In case the Bullets are your first stop in the morning when you check in at BN, I should tell you that there’s a Jeff Samardzija/Diamondbacks rumor you should check out. You should also check out Luke’s Minor League Daily, which, as the name implies, is something you should be checking out every weekday as well.
- Matt Garza was immediately pounded with trade rumor questions yesterday after his fantastic start against the Brewers – his third great start in a row (over a lesser team) – in front of a dozen scouts or more. He answered those questions as he always does, with a canned response about focusing on his next start. Kudos to Garza for keeping his head about him through the process. It can’t be easy when everyone is talking about you like a piece of meat (not in the sexual way; in the buy-and-sell way), and every question to you (and your catcher) is about being traded. None of which is to say that the questions aren’t legit, or the focus on Garza as a possible trade chip is not legit. That’s the reality of where the Cubs are right now. I’m just saying it’s gotta be hard for Garza.
- Alfonso Soriano projects to be the Cubs’ regular designated hitter over the next week of interleague games, and he says he’s fine with it. “I like it, especially in a stadium where I can have a batting cage behind the clubhouse and the dugout, that’s good,” Soriano said, per Cubs.com. “Between innings, I can work on my swing and be ready with my at-bats.” Unlike Wrigley Field, you’ll note, where there is nowhere for players to warm up their swing in-game (in any meaningful way, that is). I find it interesting that Soriano was given two days off in a row before heading into this DH stretch. He was slumping badly going into that Milwaukee series, and I wonder if there was some … organizational prodding to try and set him up for success during this week-long DH stretch. One week, alone, won’t change any minds as far as trades go, but if Soriano tears it up? Well, maybe it gets him going, and maybe it gets teams wondering just how good he could be if he DH’d half the time.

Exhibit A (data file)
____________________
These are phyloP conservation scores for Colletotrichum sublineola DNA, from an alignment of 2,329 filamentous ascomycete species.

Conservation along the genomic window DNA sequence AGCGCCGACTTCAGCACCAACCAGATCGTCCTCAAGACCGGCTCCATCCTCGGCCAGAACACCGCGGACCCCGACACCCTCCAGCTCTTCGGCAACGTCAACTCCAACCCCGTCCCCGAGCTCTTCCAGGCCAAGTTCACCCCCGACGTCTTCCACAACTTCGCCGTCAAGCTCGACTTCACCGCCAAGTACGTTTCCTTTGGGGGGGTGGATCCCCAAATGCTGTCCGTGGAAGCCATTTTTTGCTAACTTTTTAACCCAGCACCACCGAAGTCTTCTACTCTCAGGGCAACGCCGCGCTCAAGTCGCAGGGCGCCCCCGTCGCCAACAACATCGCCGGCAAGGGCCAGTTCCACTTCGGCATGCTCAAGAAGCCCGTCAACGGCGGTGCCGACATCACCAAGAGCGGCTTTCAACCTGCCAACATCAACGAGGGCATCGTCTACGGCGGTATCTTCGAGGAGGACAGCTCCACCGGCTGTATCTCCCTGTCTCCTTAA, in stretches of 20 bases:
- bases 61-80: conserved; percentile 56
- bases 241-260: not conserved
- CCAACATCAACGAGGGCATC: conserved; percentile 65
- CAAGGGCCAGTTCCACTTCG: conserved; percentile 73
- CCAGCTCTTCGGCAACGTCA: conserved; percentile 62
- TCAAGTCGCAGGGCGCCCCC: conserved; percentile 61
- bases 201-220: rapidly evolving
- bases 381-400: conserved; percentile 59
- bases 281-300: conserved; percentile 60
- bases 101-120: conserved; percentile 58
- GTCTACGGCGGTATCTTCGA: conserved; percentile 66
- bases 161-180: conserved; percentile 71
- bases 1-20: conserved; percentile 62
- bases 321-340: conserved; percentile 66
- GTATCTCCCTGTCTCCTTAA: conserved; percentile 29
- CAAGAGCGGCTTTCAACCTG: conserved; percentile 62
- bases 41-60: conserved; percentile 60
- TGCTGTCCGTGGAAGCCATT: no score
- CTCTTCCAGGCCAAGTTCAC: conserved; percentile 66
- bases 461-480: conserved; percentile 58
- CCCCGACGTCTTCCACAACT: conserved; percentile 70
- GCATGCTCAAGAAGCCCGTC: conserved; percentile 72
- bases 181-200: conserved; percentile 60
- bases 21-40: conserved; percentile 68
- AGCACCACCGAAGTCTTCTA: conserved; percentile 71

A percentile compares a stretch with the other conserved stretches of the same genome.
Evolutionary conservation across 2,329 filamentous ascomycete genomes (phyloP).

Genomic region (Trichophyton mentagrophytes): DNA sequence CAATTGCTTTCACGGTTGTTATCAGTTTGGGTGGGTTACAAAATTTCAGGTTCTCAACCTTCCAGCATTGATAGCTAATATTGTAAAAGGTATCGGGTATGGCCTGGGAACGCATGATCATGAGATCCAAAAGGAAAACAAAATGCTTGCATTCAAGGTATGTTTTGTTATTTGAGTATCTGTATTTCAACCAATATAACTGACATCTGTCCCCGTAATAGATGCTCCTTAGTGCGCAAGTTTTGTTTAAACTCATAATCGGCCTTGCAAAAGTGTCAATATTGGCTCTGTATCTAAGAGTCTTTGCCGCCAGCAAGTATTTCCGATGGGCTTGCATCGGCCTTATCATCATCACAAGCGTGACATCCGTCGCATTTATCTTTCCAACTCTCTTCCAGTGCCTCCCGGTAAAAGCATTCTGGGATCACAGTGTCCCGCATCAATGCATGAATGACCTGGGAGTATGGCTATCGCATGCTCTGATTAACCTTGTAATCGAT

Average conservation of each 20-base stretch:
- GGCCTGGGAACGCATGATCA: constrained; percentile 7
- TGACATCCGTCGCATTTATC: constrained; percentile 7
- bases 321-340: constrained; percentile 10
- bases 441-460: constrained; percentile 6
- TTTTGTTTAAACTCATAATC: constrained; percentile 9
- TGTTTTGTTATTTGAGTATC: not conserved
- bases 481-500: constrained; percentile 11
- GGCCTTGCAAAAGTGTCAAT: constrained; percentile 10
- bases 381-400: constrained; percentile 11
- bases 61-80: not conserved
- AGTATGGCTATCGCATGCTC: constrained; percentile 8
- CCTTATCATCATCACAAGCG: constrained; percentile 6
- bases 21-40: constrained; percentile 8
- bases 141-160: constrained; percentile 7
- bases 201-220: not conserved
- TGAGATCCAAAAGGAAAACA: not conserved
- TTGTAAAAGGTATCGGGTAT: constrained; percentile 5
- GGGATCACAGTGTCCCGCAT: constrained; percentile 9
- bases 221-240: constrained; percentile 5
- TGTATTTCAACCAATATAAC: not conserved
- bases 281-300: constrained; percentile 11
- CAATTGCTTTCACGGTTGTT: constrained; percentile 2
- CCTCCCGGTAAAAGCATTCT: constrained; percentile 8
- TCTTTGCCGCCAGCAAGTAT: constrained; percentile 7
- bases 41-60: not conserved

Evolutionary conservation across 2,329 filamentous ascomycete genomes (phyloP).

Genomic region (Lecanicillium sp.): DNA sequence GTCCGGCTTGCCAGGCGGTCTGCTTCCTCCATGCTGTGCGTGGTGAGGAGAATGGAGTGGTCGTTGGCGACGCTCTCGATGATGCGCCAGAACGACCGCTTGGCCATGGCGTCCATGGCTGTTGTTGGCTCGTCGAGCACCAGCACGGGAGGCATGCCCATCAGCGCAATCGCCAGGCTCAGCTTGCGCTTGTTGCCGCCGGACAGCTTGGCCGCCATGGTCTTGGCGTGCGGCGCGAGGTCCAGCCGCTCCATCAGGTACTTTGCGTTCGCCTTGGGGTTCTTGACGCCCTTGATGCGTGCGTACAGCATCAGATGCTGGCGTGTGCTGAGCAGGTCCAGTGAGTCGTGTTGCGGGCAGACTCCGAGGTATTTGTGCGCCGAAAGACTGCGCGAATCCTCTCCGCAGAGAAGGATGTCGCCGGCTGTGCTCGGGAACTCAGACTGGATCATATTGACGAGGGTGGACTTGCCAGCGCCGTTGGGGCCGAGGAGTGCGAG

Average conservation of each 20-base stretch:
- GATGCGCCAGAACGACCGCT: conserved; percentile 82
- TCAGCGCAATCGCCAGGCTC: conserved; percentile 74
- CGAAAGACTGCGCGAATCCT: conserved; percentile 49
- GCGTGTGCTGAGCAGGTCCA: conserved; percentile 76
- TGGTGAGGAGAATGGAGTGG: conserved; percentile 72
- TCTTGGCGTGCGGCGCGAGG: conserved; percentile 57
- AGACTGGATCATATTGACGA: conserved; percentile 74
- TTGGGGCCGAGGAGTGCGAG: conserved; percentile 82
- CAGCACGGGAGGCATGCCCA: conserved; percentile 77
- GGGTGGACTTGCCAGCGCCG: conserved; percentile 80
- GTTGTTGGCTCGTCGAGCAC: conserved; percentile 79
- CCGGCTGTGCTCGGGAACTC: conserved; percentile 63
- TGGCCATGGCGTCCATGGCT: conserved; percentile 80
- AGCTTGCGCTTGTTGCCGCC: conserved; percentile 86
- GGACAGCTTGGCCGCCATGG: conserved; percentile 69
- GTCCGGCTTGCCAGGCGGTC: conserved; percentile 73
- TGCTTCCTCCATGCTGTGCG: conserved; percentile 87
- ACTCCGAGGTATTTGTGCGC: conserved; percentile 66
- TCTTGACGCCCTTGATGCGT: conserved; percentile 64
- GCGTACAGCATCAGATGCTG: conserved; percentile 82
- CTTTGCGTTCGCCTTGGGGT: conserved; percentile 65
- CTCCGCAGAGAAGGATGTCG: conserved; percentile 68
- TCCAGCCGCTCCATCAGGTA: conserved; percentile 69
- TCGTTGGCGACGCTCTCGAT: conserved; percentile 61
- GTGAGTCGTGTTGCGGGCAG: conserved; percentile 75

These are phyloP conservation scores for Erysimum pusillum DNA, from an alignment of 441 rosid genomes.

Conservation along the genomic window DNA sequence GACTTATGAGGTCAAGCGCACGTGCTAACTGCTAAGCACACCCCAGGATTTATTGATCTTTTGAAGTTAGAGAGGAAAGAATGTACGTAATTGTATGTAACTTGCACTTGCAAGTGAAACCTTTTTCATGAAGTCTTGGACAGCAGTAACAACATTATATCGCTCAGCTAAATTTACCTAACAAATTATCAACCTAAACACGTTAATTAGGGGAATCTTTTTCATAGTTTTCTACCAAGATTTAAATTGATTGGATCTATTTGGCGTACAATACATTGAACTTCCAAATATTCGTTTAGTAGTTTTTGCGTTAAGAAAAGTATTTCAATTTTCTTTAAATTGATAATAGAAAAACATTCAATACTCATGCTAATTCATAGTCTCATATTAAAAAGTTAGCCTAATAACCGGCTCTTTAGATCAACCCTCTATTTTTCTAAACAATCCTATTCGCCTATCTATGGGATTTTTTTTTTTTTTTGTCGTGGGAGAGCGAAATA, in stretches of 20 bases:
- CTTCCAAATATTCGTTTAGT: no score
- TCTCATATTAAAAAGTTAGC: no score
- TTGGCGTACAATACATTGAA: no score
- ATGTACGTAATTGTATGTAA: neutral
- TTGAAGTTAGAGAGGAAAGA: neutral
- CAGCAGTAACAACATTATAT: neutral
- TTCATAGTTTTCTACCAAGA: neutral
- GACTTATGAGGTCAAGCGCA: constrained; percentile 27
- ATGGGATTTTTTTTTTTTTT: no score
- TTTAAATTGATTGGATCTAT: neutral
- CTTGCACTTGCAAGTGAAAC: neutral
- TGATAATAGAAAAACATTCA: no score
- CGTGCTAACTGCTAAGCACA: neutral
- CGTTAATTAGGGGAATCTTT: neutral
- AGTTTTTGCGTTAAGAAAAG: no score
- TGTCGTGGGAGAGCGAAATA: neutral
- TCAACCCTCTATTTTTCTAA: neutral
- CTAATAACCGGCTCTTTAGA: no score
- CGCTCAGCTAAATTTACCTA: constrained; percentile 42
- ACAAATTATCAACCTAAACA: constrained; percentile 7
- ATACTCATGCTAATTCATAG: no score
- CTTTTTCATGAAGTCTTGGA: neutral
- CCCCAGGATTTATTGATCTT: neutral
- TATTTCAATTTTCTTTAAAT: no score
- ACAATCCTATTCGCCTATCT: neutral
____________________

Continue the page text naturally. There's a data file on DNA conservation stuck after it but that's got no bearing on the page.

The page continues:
- Theo Epstein explained to reporters yesterday (see Cubs.com) that Jorge Soler’s shin injury actually first occurred back in Spring Training. It flared up a couple weeks ago, and that’s why it’s been tricky to pin down (it’s truly amazing how little information is readily available about minor league injuries – when Soler’s injury was first reported two weeks ago (not in Spring Training), it was described as a calf strain; I can understand why minor league injury information is heavily protected, though). Stress fractures, as Epstein put it, can be very difficult to see on an MRI, and the symptoms can come and go. Maybe it’s heartening that Soler was playing as well as he was with a stress fracture in his tibia. The Cubs will give him plenty of rest now to try and clear it up for good, with an eye toward Soler returning at some point in August and then playing somewhere this Fall/Winter. Epstein specifically suggested Soler could play in the prospect-heavy Arizona Fall League to make up for some of the lost at bats. Soler was probably going to play somewhere this Fall/Winter anyway, though, having played so little over the last two years as he defected from Cuba.
- A profile on third round pick Jacob Hannemann, the 22-year-old freshman center fielder from BYU whom the Cubs paid well over slot to sign. I always find the adjustment to using a wood bat to be fascinating. Some guys take to it right away like there’s no difference, and others take some time to get used to it.
- Fourth round pick Tyler Skulina has officially officially signed with the Cubs, the team announced. We discussed his signing a little while ago. Like Hannemann, Skulina, a righty starter out of Kent State, received a healthily over slot bonus.